As if PCB contamination and hazardous discarded gear aren’t bad enough news for the marine world, we are amidst a global plastic pollution crisis too. Not only does plastic also leach toxic chemicals when it breaks down, but it is estimated that by the year 2050, at current production rates, the plastic in the oceans will outweigh the fish. Along with entangling marine life, plastics have been found inside the stomachs of whales, dolphins and other animals, from whole plastic bags to tiny plastic fibres. And we’re ingesting plastic as well; up to 11,000 pieces each year, in the seafood and salt that we eat.

Recently collected in a beach clean (Photo © Suzie Hall)

While much more can and needs to be done, the outlook isn’t as murky as our polluted seas. More and more large organisations are being rallied to tackle their environmental footprint. The United Nations has pledged to take action against plastic waste, usage of PCBs and their disposal. Disposal is becoming more heavily regulated and innovations are cropping up worldwide to reduce production, consumption and circulation of these indestructible materials.

You can also take action, joining us in these five simple steps:

1. Think twice about what you buy and where possible, avoid purchasing items wrapped in packaging.

2. Cut out "disposable" plastic items such as straws, coffee lids, bottles and bags. Learn more about reducing your plastic waste here.

3. Familiarise yourself with your local recycling collection and always try to recycle your waste.

You can also dispose of electrical items at designated sites rather than landfills; these are ones that leak chemicals such as PCBs to the surrounding environment.

4. Don’t litter. You wouldn’t use your sitting room floor as a bin, so why use our planet’s floor? After all, it is all our living space.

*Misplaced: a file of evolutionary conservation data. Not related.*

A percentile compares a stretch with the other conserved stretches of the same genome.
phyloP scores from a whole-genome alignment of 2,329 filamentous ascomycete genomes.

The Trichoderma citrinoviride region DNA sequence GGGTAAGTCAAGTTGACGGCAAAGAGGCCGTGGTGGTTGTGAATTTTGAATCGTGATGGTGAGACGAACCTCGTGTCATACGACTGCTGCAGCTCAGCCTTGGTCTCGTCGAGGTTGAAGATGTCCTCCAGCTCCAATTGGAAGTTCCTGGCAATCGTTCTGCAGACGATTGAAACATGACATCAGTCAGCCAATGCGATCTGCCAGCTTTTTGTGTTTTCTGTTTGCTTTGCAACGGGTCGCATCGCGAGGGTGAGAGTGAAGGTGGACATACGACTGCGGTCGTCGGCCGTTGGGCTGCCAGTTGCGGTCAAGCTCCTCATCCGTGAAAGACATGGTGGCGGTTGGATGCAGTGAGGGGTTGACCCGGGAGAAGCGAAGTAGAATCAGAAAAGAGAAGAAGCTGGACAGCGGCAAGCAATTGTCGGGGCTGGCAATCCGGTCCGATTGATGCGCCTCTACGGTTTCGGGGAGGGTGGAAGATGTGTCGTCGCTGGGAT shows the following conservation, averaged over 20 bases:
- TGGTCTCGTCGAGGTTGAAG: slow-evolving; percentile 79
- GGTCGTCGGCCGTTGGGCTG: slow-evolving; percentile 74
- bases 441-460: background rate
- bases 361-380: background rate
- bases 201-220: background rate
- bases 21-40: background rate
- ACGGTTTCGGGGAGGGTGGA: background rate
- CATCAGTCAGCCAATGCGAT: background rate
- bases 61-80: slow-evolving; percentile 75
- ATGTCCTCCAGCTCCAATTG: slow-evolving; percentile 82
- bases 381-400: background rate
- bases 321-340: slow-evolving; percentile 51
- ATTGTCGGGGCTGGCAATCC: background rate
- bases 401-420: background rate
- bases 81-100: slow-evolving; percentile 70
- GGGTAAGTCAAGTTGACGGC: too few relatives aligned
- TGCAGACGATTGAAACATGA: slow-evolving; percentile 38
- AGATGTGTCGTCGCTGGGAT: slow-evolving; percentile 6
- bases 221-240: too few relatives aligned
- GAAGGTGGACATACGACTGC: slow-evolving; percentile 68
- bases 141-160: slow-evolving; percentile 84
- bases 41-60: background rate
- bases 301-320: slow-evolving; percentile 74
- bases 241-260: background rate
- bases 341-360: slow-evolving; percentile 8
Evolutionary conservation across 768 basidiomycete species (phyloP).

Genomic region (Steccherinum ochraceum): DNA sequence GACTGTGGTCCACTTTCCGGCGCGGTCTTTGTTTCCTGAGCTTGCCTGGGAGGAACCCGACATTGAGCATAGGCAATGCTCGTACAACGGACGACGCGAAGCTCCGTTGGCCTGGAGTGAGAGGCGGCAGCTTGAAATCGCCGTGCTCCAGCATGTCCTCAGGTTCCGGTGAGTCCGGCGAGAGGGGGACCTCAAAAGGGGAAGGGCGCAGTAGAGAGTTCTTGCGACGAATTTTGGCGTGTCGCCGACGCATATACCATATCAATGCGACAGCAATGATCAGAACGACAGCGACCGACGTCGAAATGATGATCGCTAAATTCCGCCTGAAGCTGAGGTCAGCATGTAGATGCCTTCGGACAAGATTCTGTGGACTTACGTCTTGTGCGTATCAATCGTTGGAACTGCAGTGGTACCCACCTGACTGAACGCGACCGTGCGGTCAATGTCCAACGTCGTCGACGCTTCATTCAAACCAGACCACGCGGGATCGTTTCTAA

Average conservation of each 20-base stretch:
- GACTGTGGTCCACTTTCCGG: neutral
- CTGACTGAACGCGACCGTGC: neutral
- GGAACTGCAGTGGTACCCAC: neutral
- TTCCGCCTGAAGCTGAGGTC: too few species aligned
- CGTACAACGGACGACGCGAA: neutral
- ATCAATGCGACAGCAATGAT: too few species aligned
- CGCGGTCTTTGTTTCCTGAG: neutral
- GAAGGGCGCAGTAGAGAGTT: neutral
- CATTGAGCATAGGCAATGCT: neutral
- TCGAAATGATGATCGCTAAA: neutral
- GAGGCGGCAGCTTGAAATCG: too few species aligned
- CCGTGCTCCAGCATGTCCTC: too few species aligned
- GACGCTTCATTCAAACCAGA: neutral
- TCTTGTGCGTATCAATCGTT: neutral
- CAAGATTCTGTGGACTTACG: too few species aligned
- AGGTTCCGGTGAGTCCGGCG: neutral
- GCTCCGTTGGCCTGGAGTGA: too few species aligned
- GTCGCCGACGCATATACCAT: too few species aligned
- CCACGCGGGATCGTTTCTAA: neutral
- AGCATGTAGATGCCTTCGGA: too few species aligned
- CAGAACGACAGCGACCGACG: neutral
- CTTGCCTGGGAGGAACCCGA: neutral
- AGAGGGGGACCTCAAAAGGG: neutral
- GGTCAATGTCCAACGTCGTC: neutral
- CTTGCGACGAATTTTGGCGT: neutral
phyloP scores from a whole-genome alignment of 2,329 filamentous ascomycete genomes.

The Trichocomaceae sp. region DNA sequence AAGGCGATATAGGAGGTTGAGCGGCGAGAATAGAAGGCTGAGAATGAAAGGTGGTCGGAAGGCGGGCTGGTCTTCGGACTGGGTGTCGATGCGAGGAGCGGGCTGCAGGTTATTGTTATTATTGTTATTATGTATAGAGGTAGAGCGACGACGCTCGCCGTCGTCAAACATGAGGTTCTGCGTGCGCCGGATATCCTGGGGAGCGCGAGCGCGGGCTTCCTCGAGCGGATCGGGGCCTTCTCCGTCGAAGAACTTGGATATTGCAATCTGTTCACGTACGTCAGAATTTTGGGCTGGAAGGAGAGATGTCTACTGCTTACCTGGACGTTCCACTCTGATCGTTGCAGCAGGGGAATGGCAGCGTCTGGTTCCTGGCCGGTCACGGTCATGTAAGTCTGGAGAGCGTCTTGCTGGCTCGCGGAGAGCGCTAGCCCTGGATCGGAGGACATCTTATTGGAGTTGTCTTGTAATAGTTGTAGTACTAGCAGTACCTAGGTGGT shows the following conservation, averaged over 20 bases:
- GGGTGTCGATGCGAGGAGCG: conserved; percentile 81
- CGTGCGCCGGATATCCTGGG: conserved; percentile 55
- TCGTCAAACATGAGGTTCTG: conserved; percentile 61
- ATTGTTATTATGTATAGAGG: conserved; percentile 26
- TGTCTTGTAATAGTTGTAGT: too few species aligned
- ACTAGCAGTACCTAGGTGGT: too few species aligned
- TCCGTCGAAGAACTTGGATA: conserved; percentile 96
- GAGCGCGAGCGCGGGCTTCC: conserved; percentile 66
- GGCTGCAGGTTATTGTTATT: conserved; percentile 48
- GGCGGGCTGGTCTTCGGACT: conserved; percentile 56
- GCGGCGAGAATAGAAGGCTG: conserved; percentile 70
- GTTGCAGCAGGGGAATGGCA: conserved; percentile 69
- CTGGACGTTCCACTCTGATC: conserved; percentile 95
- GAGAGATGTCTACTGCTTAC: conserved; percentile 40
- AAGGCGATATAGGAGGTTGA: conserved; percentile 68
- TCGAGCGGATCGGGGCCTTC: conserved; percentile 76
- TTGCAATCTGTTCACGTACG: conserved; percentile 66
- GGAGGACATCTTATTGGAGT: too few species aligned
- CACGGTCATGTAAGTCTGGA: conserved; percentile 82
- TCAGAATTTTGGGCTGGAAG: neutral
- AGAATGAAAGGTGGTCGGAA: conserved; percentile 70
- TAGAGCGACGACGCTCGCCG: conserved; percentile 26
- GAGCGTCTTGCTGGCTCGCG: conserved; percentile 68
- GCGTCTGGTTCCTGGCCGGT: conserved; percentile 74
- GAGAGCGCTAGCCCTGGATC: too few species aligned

5. Take action! Organise beach cleans and sponsored awareness events, support environmental charities and simply just spread the word. You can also encourage friends, family, colleagues and your local council to adopt more sustainable practices.

Lulu's death symbolises our urgent need for mindful action, to counteract the harm we have already caused through ignorance and inaction. We didn't know how PCBs and other materials would impact the oceans, but we do now. The fact can no longer be brushed under our carpet of plastic and toxic compounds.

Scientists estimate we are on the cusp of irreversible environmental damage, with our oceans (and our world) at stake  and time itself may be running out. In the words of J.R.R. Tolkien, what we now "have to decide is what to do with the time that is given us." And what we might learn from Lulu is that we need to act today. 

Find out more about how chemical pollution impacts orcas by reading our article: Polluted Orca – How Chemicals Are Killing the World’s Killer Whales

1 comment:

  1. Another concern is that the city of Victoria on Vancouver Island in BC Canada does not have sewage treatment and has been dumping their raw sewage into the ocean for many many years, at massive volumes, and increasing along with population growth. There are many Orca Whales in the vicinity of this. I live in the San Juan Islands (US) near Victoria. We have the Southern Resident matriline here, there are only 88 remaining. There are additional matrilines in our area too. Unfortunately, all of them are existing in Victoria's raw sewage.